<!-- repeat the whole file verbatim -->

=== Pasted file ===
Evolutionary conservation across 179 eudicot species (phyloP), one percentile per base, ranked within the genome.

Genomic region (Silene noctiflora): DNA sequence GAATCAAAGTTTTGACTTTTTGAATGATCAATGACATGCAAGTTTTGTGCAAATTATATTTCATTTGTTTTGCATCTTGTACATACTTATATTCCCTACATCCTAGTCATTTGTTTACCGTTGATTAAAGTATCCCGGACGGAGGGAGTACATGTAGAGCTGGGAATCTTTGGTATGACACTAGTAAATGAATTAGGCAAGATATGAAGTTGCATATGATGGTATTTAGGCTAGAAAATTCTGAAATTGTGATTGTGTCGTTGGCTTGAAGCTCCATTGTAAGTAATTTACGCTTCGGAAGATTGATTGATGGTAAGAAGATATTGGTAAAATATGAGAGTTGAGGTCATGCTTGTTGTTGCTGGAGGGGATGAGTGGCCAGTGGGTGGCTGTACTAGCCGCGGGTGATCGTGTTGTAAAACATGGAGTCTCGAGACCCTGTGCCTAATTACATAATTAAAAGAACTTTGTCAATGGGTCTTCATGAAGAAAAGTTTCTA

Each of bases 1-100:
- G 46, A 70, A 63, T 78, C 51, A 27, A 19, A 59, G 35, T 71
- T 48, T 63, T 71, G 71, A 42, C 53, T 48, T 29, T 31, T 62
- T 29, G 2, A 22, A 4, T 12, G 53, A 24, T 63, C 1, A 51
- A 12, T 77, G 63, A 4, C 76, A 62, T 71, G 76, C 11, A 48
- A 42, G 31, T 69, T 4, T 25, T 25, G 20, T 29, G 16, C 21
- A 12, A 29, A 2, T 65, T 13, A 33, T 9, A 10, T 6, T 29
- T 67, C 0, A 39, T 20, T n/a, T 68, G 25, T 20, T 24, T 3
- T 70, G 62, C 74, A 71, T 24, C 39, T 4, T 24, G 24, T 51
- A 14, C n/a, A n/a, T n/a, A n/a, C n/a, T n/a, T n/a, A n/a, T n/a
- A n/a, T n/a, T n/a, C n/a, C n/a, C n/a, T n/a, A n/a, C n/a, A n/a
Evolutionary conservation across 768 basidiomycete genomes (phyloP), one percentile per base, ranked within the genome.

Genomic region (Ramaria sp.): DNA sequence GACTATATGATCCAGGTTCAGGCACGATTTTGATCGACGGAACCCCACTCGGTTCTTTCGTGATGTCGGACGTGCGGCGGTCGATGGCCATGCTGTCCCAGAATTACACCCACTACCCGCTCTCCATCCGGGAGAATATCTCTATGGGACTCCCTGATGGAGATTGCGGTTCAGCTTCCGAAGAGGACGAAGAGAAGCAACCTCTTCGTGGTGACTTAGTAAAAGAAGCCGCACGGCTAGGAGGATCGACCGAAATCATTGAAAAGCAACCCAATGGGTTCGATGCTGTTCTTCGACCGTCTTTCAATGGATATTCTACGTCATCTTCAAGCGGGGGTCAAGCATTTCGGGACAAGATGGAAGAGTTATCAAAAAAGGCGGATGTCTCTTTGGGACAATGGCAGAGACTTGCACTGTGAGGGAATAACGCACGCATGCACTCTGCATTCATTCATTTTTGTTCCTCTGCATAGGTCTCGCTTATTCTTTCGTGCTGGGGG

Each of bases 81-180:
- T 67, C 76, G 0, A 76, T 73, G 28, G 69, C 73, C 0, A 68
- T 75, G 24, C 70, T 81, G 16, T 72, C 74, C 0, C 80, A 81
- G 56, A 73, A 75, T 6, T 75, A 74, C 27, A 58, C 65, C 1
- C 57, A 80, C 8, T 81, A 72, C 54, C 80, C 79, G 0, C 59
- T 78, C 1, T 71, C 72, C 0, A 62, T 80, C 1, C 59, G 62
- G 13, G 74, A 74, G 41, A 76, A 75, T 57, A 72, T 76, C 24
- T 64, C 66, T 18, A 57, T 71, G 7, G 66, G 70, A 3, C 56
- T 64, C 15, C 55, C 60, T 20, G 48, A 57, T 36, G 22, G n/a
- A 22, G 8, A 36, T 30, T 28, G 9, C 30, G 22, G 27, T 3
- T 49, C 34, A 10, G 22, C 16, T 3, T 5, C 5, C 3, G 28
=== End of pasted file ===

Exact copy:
Evolutionary conservation across 179 eudicot species (phyloP), one percentile per base, ranked within the genome.

Genomic region (Silene noctiflora): DNA sequence GAATCAAAGTTTTGACTTTTTGAATGATCAATGACATGCAAGTTTTGTGCAAATTATATTTCATTTGTTTTGCATCTTGTACATACTTATATTCCCTACATCCTAGTCATTTGTTTACCGTTGATTAAAGTATCCCGGACGGAGGGAGTACATGTAGAGCTGGGAATCTTTGGTATGACACTAGTAAATGAATTAGGCAAGATATGAAGTTGCATATGATGGTATTTAGGCTAGAAAATTCTGAAATTGTGATTGTGTCGTTGGCTTGAAGCTCCATTGTAAGTAATTTACGCTTCGGAAGATTGATTGATGGTAAGAAGATATTGGTAAAATATGAGAGTTGAGGTCATGCTTGTTGTTGCTGGAGGGGATGAGTGGCCAGTGGGTGGCTGTACTAGCCGCGGGTGATCGTGTTGTAAAACATGGAGTCTCGAGACCCTGTGCCTAATTACATAATTAAAAGAACTTTGTCAATGGGTCTTCATGAAGAAAAGTTTCTA

Each of bases 1-100:
- G 46, A 70, A 63, T 78, C 51, A 27, A 19, A 59, G 35, T 71
- T 48, T 63, T 71, G 71, A 42, C 53, T 48, T 29, T 31, T 62
- T 29, G 2, A 22, A 4, T 12, G 53, A 24, T 63, C 1, A 51
- A 12, T 77, G 63, A 4, C 76, A 62, T 71, G 76, C 11, A 48
- A 42, G 31, T 69, T 4, T 25, T 25, G 20, T 29, G 16, C 21
- A 12, A 29, A 2, T 65, T 13, A 33, T 9, A 10, T 6, T 29
- T 67, C 0, A 39, T 20, T n/a, T 68, G 25, T 20, T 24, T 3
- T 70, G 62, C 74, A 71, T 24, C 39, T 4, T 24, G 24, T 51
- A 14, C n/a, A n/a, T n/a, A n/a, C n/a, T n/a, T n/a, A n/a, T n/a
- A n/a, T n/a, T n/a, C n/a, C n/a, C n/a, T n/a, A n/a, C n/a, A n/a
Evolutionary conservation across 768 basidiomycete genomes (phyloP), one percentile per base, ranked within the genome.

Genomic region (Ramaria sp.): DNA sequence GACTATATGATCCAGGTTCAGGCACGATTTTGATCGACGGAACCCCACTCGGTTCTTTCGTGATGTCGGACGTGCGGCGGTCGATGGCCATGCTGTCCCAGAATTACACCCACTACCCGCTCTCCATCCGGGAGAATATCTCTATGGGACTCCCTGATGGAGATTGCGGTTCAGCTTCCGAAGAGGACGAAGAGAAGCAACCTCTTCGTGGTGACTTAGTAAAAGAAGCCGCACGGCTAGGAGGATCGACCGAAATCATTGAAAAGCAACCCAATGGGTTCGATGCTGTTCTTCGACCGTCTTTCAATGGATATTCTACGTCATCTTCAAGCGGGGGTCAAGCATTTCGGGACAAGATGGAAGAGTTATCAAAAAAGGCGGATGTCTCTTTGGGACAATGGCAGAGACTTGCACTGTGAGGGAATAACGCACGCATGCACTCTGCATTCATTCATTTTTGTTCCTCTGCATAGGTCTCGCTTATTCTTTCGTGCTGGGGG

Each of bases 81-180:
- T 67, C 76, G 0, A 76, T 73, G 28, G 69, C 73, C 0, A 68
- T 75, G 24, C 70, T 81, G 16, T 72, C 74, C 0, C 80, A 81
- G 56, A 73, A 75, T 6, T 75, A 74, C 27, A 58, C 65, C 1
- C 57, A 80, C 8, T 81, A 72, C 54, C 80, C 79, G 0, C 59
- T 78, C 1, T 71, C 72, C 0, A 62, T 80, C 1, C 59, G 62
- G 13, G 74, A 74, G 41, A 76, A 75, T 57, A 72, T 76, C 24
- T 64, C 66, T 18, A 57, T 71, G 7, G 66, G 70, A 3, C 56
- T 64, C 15, C 55, C 60, T 20, G 48, A 57, T 36, G 22, G n/a
- A 22, G 8, A 36, T 30, T 28, G 9, C 30, G 22, G 27, T 3
- T 49, C 34, A 10, G 22, C 16, T 3, T 5, C 5, C 3, G 28